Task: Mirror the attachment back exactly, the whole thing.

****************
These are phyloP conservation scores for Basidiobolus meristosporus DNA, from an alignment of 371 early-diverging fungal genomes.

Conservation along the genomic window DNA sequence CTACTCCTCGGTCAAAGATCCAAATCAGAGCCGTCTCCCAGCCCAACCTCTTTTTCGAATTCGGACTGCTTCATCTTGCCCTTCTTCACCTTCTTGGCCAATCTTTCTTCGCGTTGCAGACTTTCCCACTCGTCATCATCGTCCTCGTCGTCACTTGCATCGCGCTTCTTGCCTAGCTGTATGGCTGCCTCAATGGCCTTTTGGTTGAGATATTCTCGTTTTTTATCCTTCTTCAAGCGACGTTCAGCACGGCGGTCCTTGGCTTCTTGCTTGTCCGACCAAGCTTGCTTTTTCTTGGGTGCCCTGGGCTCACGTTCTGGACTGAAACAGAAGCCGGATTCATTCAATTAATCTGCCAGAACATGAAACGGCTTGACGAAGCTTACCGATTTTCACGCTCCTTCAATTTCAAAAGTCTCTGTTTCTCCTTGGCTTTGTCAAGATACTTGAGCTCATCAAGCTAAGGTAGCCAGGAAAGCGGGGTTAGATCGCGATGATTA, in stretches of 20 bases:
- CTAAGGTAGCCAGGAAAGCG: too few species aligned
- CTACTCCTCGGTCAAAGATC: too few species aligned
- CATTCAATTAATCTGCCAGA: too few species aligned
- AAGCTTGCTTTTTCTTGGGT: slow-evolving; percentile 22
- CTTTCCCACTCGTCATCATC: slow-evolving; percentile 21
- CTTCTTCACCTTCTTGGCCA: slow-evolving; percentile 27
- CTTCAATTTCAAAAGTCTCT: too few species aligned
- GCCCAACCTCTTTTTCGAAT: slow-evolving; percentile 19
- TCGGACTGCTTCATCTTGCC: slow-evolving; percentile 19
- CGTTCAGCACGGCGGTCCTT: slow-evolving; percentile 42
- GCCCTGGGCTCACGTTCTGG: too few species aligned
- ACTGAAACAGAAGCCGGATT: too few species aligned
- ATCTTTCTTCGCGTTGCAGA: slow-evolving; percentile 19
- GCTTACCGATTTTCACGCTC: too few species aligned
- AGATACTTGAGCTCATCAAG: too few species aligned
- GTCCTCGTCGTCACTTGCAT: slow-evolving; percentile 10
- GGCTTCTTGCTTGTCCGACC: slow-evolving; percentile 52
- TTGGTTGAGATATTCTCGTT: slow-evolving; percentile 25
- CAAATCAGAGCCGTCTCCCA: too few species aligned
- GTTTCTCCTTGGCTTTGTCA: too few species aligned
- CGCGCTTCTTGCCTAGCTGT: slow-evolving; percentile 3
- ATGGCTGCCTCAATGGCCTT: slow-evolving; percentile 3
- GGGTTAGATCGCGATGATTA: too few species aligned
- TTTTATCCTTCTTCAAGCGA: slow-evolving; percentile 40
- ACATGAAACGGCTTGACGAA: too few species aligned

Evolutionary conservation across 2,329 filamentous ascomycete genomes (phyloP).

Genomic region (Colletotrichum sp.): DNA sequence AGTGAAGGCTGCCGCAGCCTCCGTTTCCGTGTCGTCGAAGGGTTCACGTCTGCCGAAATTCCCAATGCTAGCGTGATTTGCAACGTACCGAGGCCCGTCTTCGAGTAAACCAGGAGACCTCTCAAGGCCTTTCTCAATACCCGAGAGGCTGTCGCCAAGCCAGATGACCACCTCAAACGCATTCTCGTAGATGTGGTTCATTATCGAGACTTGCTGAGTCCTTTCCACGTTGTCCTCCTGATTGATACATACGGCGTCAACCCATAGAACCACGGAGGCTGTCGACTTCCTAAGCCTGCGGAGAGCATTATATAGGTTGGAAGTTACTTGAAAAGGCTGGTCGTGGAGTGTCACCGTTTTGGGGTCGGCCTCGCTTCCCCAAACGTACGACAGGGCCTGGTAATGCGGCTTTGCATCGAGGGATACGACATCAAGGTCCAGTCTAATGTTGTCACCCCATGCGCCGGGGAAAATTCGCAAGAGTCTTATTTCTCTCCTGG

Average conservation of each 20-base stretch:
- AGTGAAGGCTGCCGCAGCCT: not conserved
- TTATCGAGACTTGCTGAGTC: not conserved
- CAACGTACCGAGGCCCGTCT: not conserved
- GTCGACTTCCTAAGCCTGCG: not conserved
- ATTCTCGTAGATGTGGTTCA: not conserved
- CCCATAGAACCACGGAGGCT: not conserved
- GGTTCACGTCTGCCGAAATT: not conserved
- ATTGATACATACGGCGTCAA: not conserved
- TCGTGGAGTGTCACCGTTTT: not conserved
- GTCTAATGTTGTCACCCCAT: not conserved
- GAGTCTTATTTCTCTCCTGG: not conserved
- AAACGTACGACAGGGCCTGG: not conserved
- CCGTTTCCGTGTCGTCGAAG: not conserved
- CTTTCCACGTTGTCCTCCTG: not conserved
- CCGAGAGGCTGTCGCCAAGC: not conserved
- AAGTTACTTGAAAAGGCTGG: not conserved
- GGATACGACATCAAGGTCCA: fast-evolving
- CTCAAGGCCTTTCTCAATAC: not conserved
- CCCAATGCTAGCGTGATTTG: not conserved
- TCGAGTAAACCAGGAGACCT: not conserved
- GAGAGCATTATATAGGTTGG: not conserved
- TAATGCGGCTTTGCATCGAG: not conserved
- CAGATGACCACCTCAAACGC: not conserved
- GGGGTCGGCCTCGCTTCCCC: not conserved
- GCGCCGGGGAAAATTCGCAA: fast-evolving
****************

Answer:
These are phyloP conservation scores for Basidiobolus meristosporus DNA, from an alignment of 371 early-diverging fungal genomes.

Conservation along the genomic window DNA sequence CTACTCCTCGGTCAAAGATCCAAATCAGAGCCGTCTCCCAGCCCAACCTCTTTTTCGAATTCGGACTGCTTCATCTTGCCCTTCTTCACCTTCTTGGCCAATCTTTCTTCGCGTTGCAGACTTTCCCACTCGTCATCATCGTCCTCGTCGTCACTTGCATCGCGCTTCTTGCCTAGCTGTATGGCTGCCTCAATGGCCTTTTGGTTGAGATATTCTCGTTTTTTATCCTTCTTCAAGCGACGTTCAGCACGGCGGTCCTTGGCTTCTTGCTTGTCCGACCAAGCTTGCTTTTTCTTGGGTGCCCTGGGCTCACGTTCTGGACTGAAACAGAAGCCGGATTCATTCAATTAATCTGCCAGAACATGAAACGGCTTGACGAAGCTTACCGATTTTCACGCTCCTTCAATTTCAAAAGTCTCTGTTTCTCCTTGGCTTTGTCAAGATACTTGAGCTCATCAAGCTAAGGTAGCCAGGAAAGCGGGGTTAGATCGCGATGATTA, in stretches of 20 bases:
- CTAAGGTAGCCAGGAAAGCG: too few species aligned
- CTACTCCTCGGTCAAAGATC: too few species aligned
- CATTCAATTAATCTGCCAGA: too few species aligned
- AAGCTTGCTTTTTCTTGGGT: slow-evolving; percentile 22
- CTTTCCCACTCGTCATCATC: slow-evolving; percentile 21
- CTTCTTCACCTTCTTGGCCA: slow-evolving; percentile 27
- CTTCAATTTCAAAAGTCTCT: too few species aligned
- GCCCAACCTCTTTTTCGAAT: slow-evolving; percentile 19
- TCGGACTGCTTCATCTTGCC: slow-evolving; percentile 19
- CGTTCAGCACGGCGGTCCTT: slow-evolving; percentile 42
- GCCCTGGGCTCACGTTCTGG: too few species aligned
- ACTGAAACAGAAGCCGGATT: too few species aligned
- ATCTTTCTTCGCGTTGCAGA: slow-evolving; percentile 19
- GCTTACCGATTTTCACGCTC: too few species aligned
- AGATACTTGAGCTCATCAAG: too few species aligned
- GTCCTCGTCGTCACTTGCAT: slow-evolving; percentile 10
- GGCTTCTTGCTTGTCCGACC: slow-evolving; percentile 52
- TTGGTTGAGATATTCTCGTT: slow-evolving; percentile 25
- CAAATCAGAGCCGTCTCCCA: too few species aligned
- GTTTCTCCTTGGCTTTGTCA: too few species aligned
- CGCGCTTCTTGCCTAGCTGT: slow-evolving; percentile 3
- ATGGCTGCCTCAATGGCCTT: slow-evolving; percentile 3
- GGGTTAGATCGCGATGATTA: too few species aligned
- TTTTATCCTTCTTCAAGCGA: slow-evolving; percentile 40
- ACATGAAACGGCTTGACGAA: too few species aligned

Evolutionary conservation across 2,329 filamentous ascomycete genomes (phyloP).

Genomic region (Colletotrichum sp.): DNA sequence AGTGAAGGCTGCCGCAGCCTCCGTTTCCGTGTCGTCGAAGGGTTCACGTCTGCCGAAATTCCCAATGCTAGCGTGATTTGCAACGTACCGAGGCCCGTCTTCGAGTAAACCAGGAGACCTCTCAAGGCCTTTCTCAATACCCGAGAGGCTGTCGCCAAGCCAGATGACCACCTCAAACGCATTCTCGTAGATGTGGTTCATTATCGAGACTTGCTGAGTCCTTTCCACGTTGTCCTCCTGATTGATACATACGGCGTCAACCCATAGAACCACGGAGGCTGTCGACTTCCTAAGCCTGCGGAGAGCATTATATAGGTTGGAAGTTACTTGAAAAGGCTGGTCGTGGAGTGTCACCGTTTTGGGGTCGGCCTCGCTTCCCCAAACGTACGACAGGGCCTGGTAATGCGGCTTTGCATCGAGGGATACGACATCAAGGTCCAGTCTAATGTTGTCACCCCATGCGCCGGGGAAAATTCGCAAGAGTCTTATTTCTCTCCTGG

Average conservation of each 20-base stretch:
- AGTGAAGGCTGCCGCAGCCT: not conserved
- TTATCGAGACTTGCTGAGTC: not conserved
- CAACGTACCGAGGCCCGTCT: not conserved
- GTCGACTTCCTAAGCCTGCG: not conserved
- ATTCTCGTAGATGTGGTTCA: not conserved
- CCCATAGAACCACGGAGGCT: not conserved
- GGTTCACGTCTGCCGAAATT: not conserved
- ATTGATACATACGGCGTCAA: not conserved
- TCGTGGAGTGTCACCGTTTT: not conserved
- GTCTAATGTTGTCACCCCAT: not conserved
- GAGTCTTATTTCTCTCCTGG: not conserved
- AAACGTACGACAGGGCCTGG: not conserved
- CCGTTTCCGTGTCGTCGAAG: not conserved
- CTTTCCACGTTGTCCTCCTG: not conserved
- CCGAGAGGCTGTCGCCAAGC: not conserved
- AAGTTACTTGAAAAGGCTGG: not conserved
- GGATACGACATCAAGGTCCA: fast-evolving
- CTCAAGGCCTTTCTCAATAC: not conserved
- CCCAATGCTAGCGTGATTTG: not conserved
- TCGAGTAAACCAGGAGACCT: not conserved
- GAGAGCATTATATAGGTTGG: not conserved
- TAATGCGGCTTTGCATCGAG: not conserved
- CAGATGACCACCTCAAACGC: not conserved
- GGGGTCGGCCTCGCTTCCCC: not conserved
- GCGCCGGGGAAAATTCGCAA: fast-evolving